It’s a Tuesday night in May in Glasgow’s West End, and although business is relatively slow Jason Harvie can still look out over a pretty impressive number of diners.
Two years after opening the Pelican Café, Harvie’s impressive bistro, opposite Kelvingrove Museum, has become a staple for Glasgow foodies, as central to a gastronomic night in the West End as Café Gandolfi is to the centre of the city.
The reasons for the place’s manifest popularity are many. Some of his diners like the policy of ethical sourcing, which sees the 28-day-aged beef come from MacDuff, veal from Drumachloy farm, on the Isle of Bute, chickens from the Rolls-Royce of poultry producers at St Brides, in Strathaven, and fish and seafood straight from the inestimable Robbie Galbraith.
Still more of its customers are attracted by the pricing. The Pelican Café isn’t now quite as stunningly good value as it was when it started out, but if you choose sensibly it is still keenly priced, with a seafood platter coming in at £15 and croque monsieur with skinny fries at £6. Equally importantly, the monster wine list (there are more than 200 wines, with 40-odd available by the glass) is stunningly good value thanks to Harvie’s policy of adding just £5 to the retail price of each bottle, which is a world away from the usual 200 per cent mark-up.
Another factor that made The Pelican Café an instant hit is its ambience. The view, looking out over Glasgow’s most recognisable gothic sandstone building, is great, but it’s what’s inside that makes all the difference. Quirky and eclectic, it is woody and welcoming without being overly cosy, and since it’s generally full, there’s a constant hum of background chatter. If you can get one, the booth tables also provide the perfect place to sit and blether in conspiratorial sotto voce tones (although, after a while, the plastic banquettes make you feel like you’re sitting on one of those car seat-heaters you can’t turn off).
But mostly it’s about the food. The lengthy and extraordinarily varied bistro-style menu promises locally sourced ingredients, innovative twists and good value, and by and large it delivers. There are a few big set-piece main courses – such as the roast pork belly, the seafood platter and the veal – but mostly it’s comfort food options such as crab macaroni gratin, venison burgers or coley and chips with sea bass and king prawns in batter.
I decided to kick off with something off the beaten track and went for the vegetarian tartine – an inspired choice. This coomprised a large chunk of sourdough bread covered in small shards of roasted mushroom and buttered spinach, topped with a poached egg that was so free-range its yolk was a vivid orange. All this was glazed with a hollandaise sauce that had the distinctive buttery tang that says it was made just moments earlier.This was very like a fantastic dish served in the French alpine area that uses a pepper sauce and a thin layer of gruyère cheese on the bread. It boasts simplicity and cheapness and is about as healthy as you can get when using eggs and butter. The healthiness was reinforced with a great rocket and cherry tomato salad drizzled in vinaigrette. All in all, a wonderful start to any meal.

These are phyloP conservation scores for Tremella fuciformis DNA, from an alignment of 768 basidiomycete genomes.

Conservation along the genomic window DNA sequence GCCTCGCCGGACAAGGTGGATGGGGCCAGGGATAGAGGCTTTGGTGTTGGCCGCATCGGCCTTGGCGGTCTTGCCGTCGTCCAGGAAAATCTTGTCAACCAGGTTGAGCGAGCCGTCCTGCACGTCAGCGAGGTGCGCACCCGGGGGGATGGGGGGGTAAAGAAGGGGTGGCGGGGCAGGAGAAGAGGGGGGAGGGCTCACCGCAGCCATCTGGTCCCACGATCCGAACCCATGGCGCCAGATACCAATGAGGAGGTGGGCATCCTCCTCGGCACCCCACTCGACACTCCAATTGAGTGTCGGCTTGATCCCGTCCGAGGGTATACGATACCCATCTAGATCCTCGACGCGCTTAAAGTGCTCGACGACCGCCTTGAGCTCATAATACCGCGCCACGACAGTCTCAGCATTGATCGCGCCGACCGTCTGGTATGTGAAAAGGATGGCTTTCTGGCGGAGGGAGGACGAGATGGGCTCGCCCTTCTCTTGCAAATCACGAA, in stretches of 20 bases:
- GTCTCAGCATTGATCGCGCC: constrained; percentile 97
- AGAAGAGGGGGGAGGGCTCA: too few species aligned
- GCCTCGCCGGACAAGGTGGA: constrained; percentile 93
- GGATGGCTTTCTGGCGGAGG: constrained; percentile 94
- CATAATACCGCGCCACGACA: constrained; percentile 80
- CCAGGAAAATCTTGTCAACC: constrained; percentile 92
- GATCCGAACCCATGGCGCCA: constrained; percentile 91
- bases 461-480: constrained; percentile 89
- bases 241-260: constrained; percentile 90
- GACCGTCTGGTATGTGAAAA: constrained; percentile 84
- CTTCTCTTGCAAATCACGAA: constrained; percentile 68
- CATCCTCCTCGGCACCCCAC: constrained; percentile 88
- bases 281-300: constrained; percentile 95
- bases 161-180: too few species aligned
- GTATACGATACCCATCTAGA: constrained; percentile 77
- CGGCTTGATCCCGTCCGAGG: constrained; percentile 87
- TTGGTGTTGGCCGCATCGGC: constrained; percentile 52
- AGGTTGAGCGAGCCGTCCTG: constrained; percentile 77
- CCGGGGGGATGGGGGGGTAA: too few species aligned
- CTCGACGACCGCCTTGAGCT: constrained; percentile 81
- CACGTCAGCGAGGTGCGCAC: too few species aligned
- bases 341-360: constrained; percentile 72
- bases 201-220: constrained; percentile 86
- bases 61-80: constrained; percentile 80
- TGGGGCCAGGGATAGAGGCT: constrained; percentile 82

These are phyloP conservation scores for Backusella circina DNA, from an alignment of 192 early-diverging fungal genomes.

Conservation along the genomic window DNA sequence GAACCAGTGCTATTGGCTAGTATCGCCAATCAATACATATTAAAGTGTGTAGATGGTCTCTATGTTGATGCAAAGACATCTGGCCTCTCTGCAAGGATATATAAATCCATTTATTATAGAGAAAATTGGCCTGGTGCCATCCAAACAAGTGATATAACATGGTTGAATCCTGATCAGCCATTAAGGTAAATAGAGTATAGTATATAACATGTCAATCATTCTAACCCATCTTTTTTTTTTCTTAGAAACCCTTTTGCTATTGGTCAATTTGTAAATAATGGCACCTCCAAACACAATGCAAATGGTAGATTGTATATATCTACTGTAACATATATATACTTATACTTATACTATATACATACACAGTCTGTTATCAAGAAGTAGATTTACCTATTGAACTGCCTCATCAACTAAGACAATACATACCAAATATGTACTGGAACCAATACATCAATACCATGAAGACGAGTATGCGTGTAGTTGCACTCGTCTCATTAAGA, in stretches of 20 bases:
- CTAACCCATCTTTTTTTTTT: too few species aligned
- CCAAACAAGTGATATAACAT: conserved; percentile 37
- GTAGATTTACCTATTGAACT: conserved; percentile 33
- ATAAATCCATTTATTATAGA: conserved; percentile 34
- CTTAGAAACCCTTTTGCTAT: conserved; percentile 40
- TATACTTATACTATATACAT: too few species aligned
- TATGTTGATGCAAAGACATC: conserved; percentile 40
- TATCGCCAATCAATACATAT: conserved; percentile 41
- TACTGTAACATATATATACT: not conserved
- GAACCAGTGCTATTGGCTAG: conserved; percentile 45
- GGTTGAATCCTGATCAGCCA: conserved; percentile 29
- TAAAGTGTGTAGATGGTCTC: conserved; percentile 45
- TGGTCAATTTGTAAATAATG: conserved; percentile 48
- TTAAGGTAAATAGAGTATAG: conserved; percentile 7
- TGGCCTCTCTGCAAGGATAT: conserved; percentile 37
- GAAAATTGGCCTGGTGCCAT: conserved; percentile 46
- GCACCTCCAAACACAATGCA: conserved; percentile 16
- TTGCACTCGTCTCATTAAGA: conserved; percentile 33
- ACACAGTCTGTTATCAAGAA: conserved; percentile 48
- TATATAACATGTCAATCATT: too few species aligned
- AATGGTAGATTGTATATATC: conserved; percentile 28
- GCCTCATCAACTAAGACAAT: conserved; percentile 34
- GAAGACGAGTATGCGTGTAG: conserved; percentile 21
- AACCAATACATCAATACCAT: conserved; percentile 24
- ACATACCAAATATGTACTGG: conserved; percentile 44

Norman was also satisfied with the half-dozen Loch Fyne oysters he ordered. An inveterate consumer of oysters, he pronounced himself more than happy, although he did skip the surprisingly harsh shallot vinaigrette.
An Ayrshire farmer who knows good beef when he sees it, Norman was also taken with his nicely marbled 10oz rib-eye steak, which arrived with a squadron of unfeasibly chunky chips. Back in the day, Harvie served the fabled Orkney Gold Aberdeen Angus steaks, but they are ferociously expensive these days so his decision to transfer to MacDuff, a cooperative of 13 traditional beef farms centred around Biggar, seems a sensible one. Beautifully tender and cooked perfectly, with a ragged ribbon of crimson running through the middle of the steak, it got a grudging “nae bad” from Norman – high praise indeed.
I wasn’t, however, quite so enamoured of my Toulouse sausage with a classic mixed bean cassoulet, overly crispy fried onion and smooth mash. Apart from the whole lot being so overspiced that I was immediately gasping and frantically signalling for a jug of water, the two sausages were anaemic-looking articles when compared to those I had experienced in Toulouse.
My choice of pudding didn’t do me many favours either, the huge slab of bread and butter pudding lying like a ton of ballast after the meal was finished, while the marmalade dressing lent a curiously and unpleasantly sickly edge to the dish. Norman had chosen excellently, his lemon crème brûlée getting more raised eyebrows followed by a lengthy stream of compliments.
Many of his words could also be applied to the Pelican Café. It’s easy to see why it has become a fixture of the Glasgow dining scene. The service was unobtrusive and knowledgeable, there’s a relaxed ambience (dogs are welcome and you can bring your own wine for a small corkage charge) and the sensibly priced food is of a consistently high quality. No wonder it’s a hit.
The Pelican Café 1,377 Argyll Street, Glasgow (0844 573 0670, www.thepelicancafe.co.uk)
Starters £4.50-£7. Main courses £9-£26. Puddings and cheese £6 Rating
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Sunday 26 May 2013
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